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Are Whole House Surge Protectors Worth The Money

Are Whole House Surge Protectors Worth The Money

Are whole house surge protectors worth the money? Are you thinking about getting one? We can help with that.

In Total whole house surge protectors can help protect your sensitive electronics. They mount directly in your electrical panel and hardwire under a breaker. Although that can not protect against lightning strikes. They can help with minor voltage spikes on the power line.

There are several different uses why someone would want to install or plug in a surge protector.

1.Are Whole House Surge Protectors Worth The Money?

The fact of the matter is that whole home surge protector are worth it.

Look at purchasing surge protectors go directly into your electrical panel.

They protect everything in the panel and is at home. Whole home surge protector modules actually will work against minor variances in line voltage up or down or spikes on the powerlines.

Additionally you can do both on modules to protect your communication cable and internet as well.

These are all smart ideas and sensitive electronics equipment cost more than a whole home surge protector.

2.Are Whole House Surge Protectors Worth The Money If They Take A Surge?

Search protectors are usually good for smaller surges or one good hit.

Some surge protectors of green lights on them to increase their working properly. Once they take a hit or a surge they will need to be replaced.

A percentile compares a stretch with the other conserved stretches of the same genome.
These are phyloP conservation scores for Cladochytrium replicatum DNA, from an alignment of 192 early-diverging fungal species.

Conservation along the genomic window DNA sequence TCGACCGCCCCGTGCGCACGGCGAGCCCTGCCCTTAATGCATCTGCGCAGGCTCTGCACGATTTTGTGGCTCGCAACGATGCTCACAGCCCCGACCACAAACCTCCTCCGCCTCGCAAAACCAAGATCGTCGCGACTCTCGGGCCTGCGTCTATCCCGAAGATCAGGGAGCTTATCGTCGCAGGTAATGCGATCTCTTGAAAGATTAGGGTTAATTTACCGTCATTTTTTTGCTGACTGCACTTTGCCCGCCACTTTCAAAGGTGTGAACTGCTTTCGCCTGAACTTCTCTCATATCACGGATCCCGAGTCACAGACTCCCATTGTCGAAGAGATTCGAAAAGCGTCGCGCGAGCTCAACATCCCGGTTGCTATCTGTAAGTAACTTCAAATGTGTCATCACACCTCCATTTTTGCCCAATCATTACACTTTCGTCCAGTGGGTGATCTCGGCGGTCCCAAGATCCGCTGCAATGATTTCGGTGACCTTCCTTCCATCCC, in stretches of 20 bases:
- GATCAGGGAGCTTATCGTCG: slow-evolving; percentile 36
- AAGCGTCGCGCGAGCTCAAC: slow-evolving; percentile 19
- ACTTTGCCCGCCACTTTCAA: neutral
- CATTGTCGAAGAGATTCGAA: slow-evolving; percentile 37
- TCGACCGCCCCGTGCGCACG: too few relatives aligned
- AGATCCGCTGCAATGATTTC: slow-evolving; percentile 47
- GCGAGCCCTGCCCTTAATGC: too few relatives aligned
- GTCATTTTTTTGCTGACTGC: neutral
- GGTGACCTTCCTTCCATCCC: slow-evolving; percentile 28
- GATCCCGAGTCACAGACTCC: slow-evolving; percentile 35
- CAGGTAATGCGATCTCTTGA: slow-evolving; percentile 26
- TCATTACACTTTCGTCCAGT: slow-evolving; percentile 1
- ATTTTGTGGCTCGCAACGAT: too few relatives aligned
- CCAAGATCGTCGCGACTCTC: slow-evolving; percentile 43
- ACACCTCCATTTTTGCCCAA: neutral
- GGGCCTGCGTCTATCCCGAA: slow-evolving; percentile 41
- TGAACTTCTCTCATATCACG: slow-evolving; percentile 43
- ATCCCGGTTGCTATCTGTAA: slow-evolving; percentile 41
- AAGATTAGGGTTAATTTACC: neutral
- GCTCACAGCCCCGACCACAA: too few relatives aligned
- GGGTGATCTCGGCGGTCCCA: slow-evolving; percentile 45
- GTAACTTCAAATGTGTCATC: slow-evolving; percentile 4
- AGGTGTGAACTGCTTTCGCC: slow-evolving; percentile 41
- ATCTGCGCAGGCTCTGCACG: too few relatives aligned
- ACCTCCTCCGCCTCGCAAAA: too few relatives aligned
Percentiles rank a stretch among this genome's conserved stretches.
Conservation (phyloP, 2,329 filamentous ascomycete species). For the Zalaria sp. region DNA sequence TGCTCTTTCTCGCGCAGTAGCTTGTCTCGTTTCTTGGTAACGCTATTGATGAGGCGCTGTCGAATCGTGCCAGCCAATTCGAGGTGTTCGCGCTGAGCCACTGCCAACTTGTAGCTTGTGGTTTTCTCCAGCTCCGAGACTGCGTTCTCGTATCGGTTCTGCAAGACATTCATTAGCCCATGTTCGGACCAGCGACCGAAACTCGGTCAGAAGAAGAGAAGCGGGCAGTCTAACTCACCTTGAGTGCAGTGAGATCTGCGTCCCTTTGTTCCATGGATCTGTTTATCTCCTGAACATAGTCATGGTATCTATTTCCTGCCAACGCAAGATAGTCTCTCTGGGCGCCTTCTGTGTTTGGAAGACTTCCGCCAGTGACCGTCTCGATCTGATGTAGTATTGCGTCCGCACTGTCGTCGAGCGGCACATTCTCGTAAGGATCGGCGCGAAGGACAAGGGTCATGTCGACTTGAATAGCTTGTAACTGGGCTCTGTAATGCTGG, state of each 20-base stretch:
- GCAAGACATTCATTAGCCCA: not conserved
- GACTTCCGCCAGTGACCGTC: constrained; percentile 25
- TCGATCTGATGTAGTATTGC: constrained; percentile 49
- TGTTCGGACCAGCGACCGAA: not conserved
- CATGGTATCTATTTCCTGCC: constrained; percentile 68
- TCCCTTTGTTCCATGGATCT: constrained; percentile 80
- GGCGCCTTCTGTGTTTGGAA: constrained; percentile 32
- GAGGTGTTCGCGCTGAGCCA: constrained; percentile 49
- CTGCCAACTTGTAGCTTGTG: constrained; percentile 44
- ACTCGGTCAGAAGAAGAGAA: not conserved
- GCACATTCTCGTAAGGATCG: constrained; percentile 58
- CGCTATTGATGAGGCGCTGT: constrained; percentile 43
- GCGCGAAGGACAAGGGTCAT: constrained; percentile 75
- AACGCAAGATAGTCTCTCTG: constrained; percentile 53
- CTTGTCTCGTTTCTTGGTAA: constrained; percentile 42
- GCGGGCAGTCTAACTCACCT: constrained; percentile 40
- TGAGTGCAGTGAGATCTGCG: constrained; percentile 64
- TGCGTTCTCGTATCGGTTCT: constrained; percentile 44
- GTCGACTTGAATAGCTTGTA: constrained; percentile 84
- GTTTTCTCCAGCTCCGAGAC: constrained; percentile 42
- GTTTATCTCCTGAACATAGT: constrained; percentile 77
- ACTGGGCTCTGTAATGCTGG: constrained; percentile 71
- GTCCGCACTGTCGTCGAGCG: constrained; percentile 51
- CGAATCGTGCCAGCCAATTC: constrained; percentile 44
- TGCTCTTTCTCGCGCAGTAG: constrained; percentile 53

In any case still working it only takes a TV or two or a computer electrical spike or brownout for you to realize that you shouldn’t miss out.

Surge protectors are much better than individual power bars.

Plus relying on these.. Interrupt rating and your protection rating on the actual protect yourself it’s quicker than your standard localized plug-in power back.

3.Are Whole House Surge Protectors Worth The Money And Are They Necessary?

A surge protector for your whole home is not a code requirement by any means.

It is a personal preference or a customer choice.

It is advised strongly to have one of these installed in your home.

To do so it’s quite simple you can have your local electrician perform the task and they can it for you.

If you’re looking for more cost-effective solution and we recommend you can try purchasing off of the Internet.

Just make sure you have your proper UL for CSA approvals on the product that you buy.

4.How Long Does Whole Home Surge Protectors Last?

There is no definite lifespan of a surge protector.

Really depends on call many electrical hit or spikes it takes from the electrical system.

This is why we recommend buying indicator search projector indicator light. Surge protectors indicator lights will notify you of any serious surges that have occurred.

Typically you should see 5 to 10 years come out of your surge protector however if it takes an immediate or close by lightning strike then you could get you in trouble and shorten the lifespan.

It really depends on the area that you live in and how often you have storms and outages.

5.Do They Protect Against Lightning Strikes?